Mum sets up trust after tot suffers rare form of epilepsy

June 23 2017

EIGHT-month-old Faith was sitting in her high-chair tucking into porridge when her head dropped and fell into her feeding bowl.


EIGHT-month-old Faith was sitting in her high-chair tucking into porridge when her head dropped and fell into her feeding bowl.

Mum Jenny Rawling wasn't alarmed, in fact she thought it was cute. But when this happened on several occasions, she grew concerned.

On the advice of her father, a retired medic, Jenny and husband Tim took their daughter to Bristol Children's Hospital.

Doctors tested the tot for infantile spasms, a form of epilepsy so rare that only 400 children a year in the UK are diagnosed with it.

Faith received treatment straight away, however other parents have not been so lucky - the condition is so rare it is frequently misdiagnosed, with sometimes "catastrophic" consequences.

The Rawlings, who live in Downend, embarked upon a steep learning curve about the condition and didn't like what they discovered, namely that an incorrect diagnosis can lead to a child losing all the skills they have learnt, including the ability to swallow.

Now Jenny has set up a charity - UK Infantile Spasms Trust - to raise awareness amongst parents and medical professionals.

Jenny, 42, a vet, said: "It started really subtlely and we didn't realise when Faith showed the first few signs. 

"She was sitting in her high-chair and would suddenly bend forward and get a face-full of porridge or whatever she happened to be eating. We laughed to start with. I feel awful now but we didn't realise anything was wrong.

"Faith then started to have clusters of spasms so her arms would come forward and her head would drop down. It looked like the startle reflex that newborns have, which is one of the things it can be misdiagnosed as.

"As soon as it started to cluster we realised something was wrong. We filmed it and sent it to my dad who is a retired paediatrician. He said we should go straight to A&E as he recognised how potentially serious it was. If my dad hadn't have told us to do that, we would have probably have gone to the GP."

Staff at Bristol Children's Hospital gave Faith an EEG, putting electrodes on her head to measure her brainwaves.

"We were really lucky because a lot of research into infantile spasms has been carried out at Bristol's Children's Hospital and they were able to diagnose her. However, we later found out that a lot of children have been misdiagnosed by their GP or health visitor, or even by a hospital.

Jenny, who also has two sons, Daniel, 10, and Matthew, seven, said Faith was diagnosed the same day as she was admitted.

"Within 12 hours of taking her into A&E, Faith started her treatment and was on very high dose steroids for 10 weeks. She was lucky because that worked for her and she didn't need to go on any maintenance medication. This can vary with the child though and some children need treatment for the rest of their lives."

The most common age for infantile spasms to start is between four and eight months, but it can occur as early as four weeks and as late as two years.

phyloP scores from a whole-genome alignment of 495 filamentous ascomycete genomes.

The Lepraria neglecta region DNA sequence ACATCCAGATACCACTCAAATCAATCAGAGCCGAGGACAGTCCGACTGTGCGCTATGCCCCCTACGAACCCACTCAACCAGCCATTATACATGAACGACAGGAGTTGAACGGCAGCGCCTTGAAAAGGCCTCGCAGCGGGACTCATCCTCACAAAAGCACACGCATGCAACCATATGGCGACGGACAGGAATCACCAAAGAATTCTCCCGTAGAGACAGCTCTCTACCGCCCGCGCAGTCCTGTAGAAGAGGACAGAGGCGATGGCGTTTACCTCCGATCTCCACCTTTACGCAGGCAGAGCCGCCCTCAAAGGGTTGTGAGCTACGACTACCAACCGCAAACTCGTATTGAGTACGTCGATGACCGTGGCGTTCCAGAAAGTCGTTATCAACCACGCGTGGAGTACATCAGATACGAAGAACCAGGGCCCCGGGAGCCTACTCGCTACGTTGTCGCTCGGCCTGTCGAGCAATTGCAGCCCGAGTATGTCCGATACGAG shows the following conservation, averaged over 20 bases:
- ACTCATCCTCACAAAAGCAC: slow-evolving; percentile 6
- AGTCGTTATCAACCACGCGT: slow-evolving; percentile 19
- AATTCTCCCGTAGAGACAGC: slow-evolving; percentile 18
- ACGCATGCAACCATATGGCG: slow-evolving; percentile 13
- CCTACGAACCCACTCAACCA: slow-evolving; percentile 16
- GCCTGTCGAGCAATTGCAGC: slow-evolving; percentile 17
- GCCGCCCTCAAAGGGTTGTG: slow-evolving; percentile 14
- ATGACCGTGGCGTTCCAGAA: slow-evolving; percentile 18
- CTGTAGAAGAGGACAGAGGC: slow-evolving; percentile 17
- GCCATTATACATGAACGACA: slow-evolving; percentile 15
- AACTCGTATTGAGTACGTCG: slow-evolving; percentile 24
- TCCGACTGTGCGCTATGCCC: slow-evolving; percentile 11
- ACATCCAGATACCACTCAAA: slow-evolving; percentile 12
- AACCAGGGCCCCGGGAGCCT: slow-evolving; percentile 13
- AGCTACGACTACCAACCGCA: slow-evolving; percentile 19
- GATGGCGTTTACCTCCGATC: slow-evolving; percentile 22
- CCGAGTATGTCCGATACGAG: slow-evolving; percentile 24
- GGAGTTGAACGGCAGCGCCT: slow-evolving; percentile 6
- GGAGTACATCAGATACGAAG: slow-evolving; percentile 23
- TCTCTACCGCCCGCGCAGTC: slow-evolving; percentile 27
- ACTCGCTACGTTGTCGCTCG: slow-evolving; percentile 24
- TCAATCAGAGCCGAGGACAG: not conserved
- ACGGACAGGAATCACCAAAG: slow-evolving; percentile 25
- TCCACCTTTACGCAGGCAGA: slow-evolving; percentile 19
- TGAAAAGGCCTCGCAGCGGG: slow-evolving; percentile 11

"If children aren't diagnosed within a month of it starting, the outcomes are much poorer long-term," said Jenny.

"A lot of children are misdiagnosed for a long time because it looks quite like reflux and Sandifer Syndrome, a severe form of reflux. If it isn't diagnosed and treated really quickly, it's completely catastrophic for the child's development and children can lose all their skills they have developed. 

"Part of the condition means they have hypsarrhythmia which is where the brain becomes completely chaotic and without treatment, they can regress right back to newborn, losing their ability to swallow, to sit and to roll."

Faith is now three and a typical healthy toddler, although Jenny is reluctant to say her daughter is "cured".

"I'd have to touch a lot of wood if I said that - about 60 per cent of children have other seizures later in life. She's now three and has been seizure-free for two years, which is brilliant but I wouldn't say she's cured."

Jenny was surprised to find there was no UK support group for families.

"We eventually found an international group on Facebook, which is mostly based in America," she said.

"I met a few British people on that group, including a lady who lives Winterbourne, funnily enough. Eight of us have got together and started a UK charity called UK Infantile Spasms Trust. We just wanted there to be something here in the UK because it's such a devastating diagnosis and people just feel so alone. It's so helpful to have the support of other people who have gone through the same thing."

As well as putting parents in touch with each other, raising awareness is also a high priority for the fledgling charity.

The first thing the group did was to put together a film made up of videos of members' children. It's already been viewed on YouTube more than 33,000 times.

"We know of several children who have been diagnosed more swiftly as a direct result of our efforts so far," said Jenny.

Future plans include working with the medical community to raise awareness of the condition. 

This year, the charity's founders are undertaking a huge fundraising drive to enable them to go forward to deliver their plans. Along with three other trustees Jenny will embark upon a 50k ultramarathon walk in Thames Valley this September.

Anyone who would like donate can do so online by visiting

You can find out more about the charity at and can visit their public Facebook page at

There is also a closed Facebook support group for affected families.